Implementing Europe’s Single Aviation Market Could Save €37 Billion

Airlines For Europe, a leading airline association, has commissioned a study with the University of Bergamo to define the impact Europe’s fragmented airspace architecture has on both airlines and the wider economy. The study found that as much as €37bn ($41bn) a year could be saved through the full implementation of the Single Aviation Market. Half of that could be achieved, it says, through improvements to the regulatory framework.

Aircraft Flying
An A4E study highlights €37bn of waste. Photo: Getty Images

A €37bn saving

Today’s Airlines For Europe (A4E) Aviation Summit had a few key themes running through it. As well as the ever-present specter of CO2 emissions, airline bosses discussed in depth the Single European Sky (SES), an initiative that aims to break down the invisible borders in the skies above Europe, in a bid to boost the efficiency of flight operations.

In preparation for the event, A4E commissioned a study conducted by the University of Bergamo into the potential benefits of full implementation of the single European aviation market. The study showed, among other things, that the saving to the EU economy of full implementation would be as much as €37bn ($41bn) each year.

air traffic control
The Single European Sky could see ATC operations centralized, reducing delays and lowering CO2 by 10%. Photo: Getty

Even if full implementation of the single market were to be impossible, simply updating and implementing the Single European Sky regulatory framework would realize almost half of these savings, a figure the study defined as €17.4bn ($19bn).

Thomas Reynaert, Managing Director at A4E commented on the findings of the study, saying,

“In 2013, the European Commission estimated that implementing the Single European Sky would yield an annual cost savings of €5bn. Seven years later, this amount has more than tripled due to the continued absence of a seamless airspace structure and an updated SES regulatory framework. Its implementation would allow airlines to put these funds to better use, for example investing them in new aircraft technologies or sustainable aviation fuels.”

The findings of the study

The study, undertaken by ICCSA-University of Bergamo, is called the Cost of Non-Europe in Aviation (CONEA). Lead professor Stefano Paleari was, unfortunately, unable to attend the event to present the findings, as Bergamo is currently locked down due to coronavirus. Nevertheless, he introduced the study via video link, explaining the findings to attendees at the Summit.

Stefano Paleari
Stefano Paleari presented the study’s findings by video due to coronavirus lockdown. Photo: A4E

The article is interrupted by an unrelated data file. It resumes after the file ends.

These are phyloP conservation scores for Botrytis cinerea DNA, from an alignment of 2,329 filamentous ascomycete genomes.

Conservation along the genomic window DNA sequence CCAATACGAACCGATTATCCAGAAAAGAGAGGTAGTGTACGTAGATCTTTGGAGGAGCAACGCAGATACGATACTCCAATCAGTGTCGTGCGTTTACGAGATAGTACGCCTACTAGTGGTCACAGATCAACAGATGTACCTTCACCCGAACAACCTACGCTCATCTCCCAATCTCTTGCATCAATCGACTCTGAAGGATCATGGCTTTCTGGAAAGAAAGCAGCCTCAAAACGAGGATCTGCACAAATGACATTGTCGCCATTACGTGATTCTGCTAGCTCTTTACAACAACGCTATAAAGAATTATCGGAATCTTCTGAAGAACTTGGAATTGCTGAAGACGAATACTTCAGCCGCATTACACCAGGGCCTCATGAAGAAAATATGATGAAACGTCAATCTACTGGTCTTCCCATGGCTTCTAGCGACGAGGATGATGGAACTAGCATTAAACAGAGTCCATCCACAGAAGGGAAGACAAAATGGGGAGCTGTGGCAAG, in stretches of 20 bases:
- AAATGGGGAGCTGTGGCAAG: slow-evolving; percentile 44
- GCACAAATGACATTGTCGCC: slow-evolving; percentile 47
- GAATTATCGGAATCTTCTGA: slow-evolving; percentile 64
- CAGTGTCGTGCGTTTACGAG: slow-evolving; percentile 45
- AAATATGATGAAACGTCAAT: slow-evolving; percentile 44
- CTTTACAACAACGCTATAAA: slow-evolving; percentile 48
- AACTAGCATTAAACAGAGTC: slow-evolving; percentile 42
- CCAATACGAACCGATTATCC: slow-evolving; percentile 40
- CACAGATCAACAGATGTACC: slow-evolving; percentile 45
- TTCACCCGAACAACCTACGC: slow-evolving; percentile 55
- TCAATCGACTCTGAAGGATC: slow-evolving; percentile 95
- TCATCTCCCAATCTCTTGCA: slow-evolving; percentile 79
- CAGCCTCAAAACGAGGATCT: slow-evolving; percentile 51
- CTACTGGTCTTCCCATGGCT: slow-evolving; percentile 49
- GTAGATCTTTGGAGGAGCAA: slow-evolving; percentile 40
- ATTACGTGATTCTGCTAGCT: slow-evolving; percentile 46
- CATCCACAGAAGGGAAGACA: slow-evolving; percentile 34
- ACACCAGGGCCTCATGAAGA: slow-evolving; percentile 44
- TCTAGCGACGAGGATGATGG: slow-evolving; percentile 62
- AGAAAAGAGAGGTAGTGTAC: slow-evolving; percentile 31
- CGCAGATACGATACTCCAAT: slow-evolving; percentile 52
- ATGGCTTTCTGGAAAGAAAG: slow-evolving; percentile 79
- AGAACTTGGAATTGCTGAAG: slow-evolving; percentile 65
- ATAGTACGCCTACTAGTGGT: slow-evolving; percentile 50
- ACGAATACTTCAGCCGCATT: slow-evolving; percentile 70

As part of the CONEA study, researchers examined the different impacts of not being a unified continent in terms of aviation. They further attempted to place a monetary value on eliminating these inefficiencies in aviation. These included:

  • The Single European Sky – €17.4bn a year
  • Abolishing aviation taxes – €16.7bn a year
  • Enforcement of the EU’s Airport Charges Directive – €2bn a year
  • Border control reforms in the Schengen area – €1bn a year
  • More consistent implementation of new EU customs rules – amount undefined

Added together, we get to the headline figure of €37bn, a significant saving and one that A4E says could be recouped and spent on things like CO2 reduction and sustainable aviation fuels.

A 25-year-old framework

A4E says that these costs, currently being borne between airlines, passengers and society in general, are a result of gaps in existing legislation and inconsistencies in the way aviation rules are applied around the different member states. While it acknowledges that the single aviation market is one of the biggest achievements of the Union, there is still much to be done to make it fit for the future.

It’s been 25 years since the EU single aviation market was defined, and it’s well overdue for a shakeup. Henrik Hololei, Director-General for Mobility and Transport at the European Commission was at today’s summit, and noted his disappointment that SES hadn’t come further.

“It makes me sad. Europe is at its best when it tears down borders,” he said.

Henrik Hololei
Henrik Hololei expressed his frustration at the fragmented market. Photo: A4E

He went on to note how EU member states enjoy free movement of people and goods, but in the sky, the invisible borders still exist. He further noted how SES had been stuck for more than seven years due to Gibraltar, but that now things can finally move ahead.

“It’s the one positive thing about Brexit,” he said.

Reynaert closed his statement by calling upon the EC to make a change. He said,

”As a global business, aviation is easily impacted by disruptions in the value chain and therefore requires a holistic approach. We call on the European Commission to take the necessary steps to finally and fully complete the single market for aviation in Europe to unlock these savings for airlines and travelers alike.”

Caroline Nagtegaal, Member of the European Parliament, seemed confident that it could and would be achieved, saying that the Single European Sky is “low hanging fruit, and one we should pick”.

What do you make of the Single European Sky? Is it something the Commission can get done soon, or are there still barriers to implementation that can’t be resolved? Let us know your thoughts.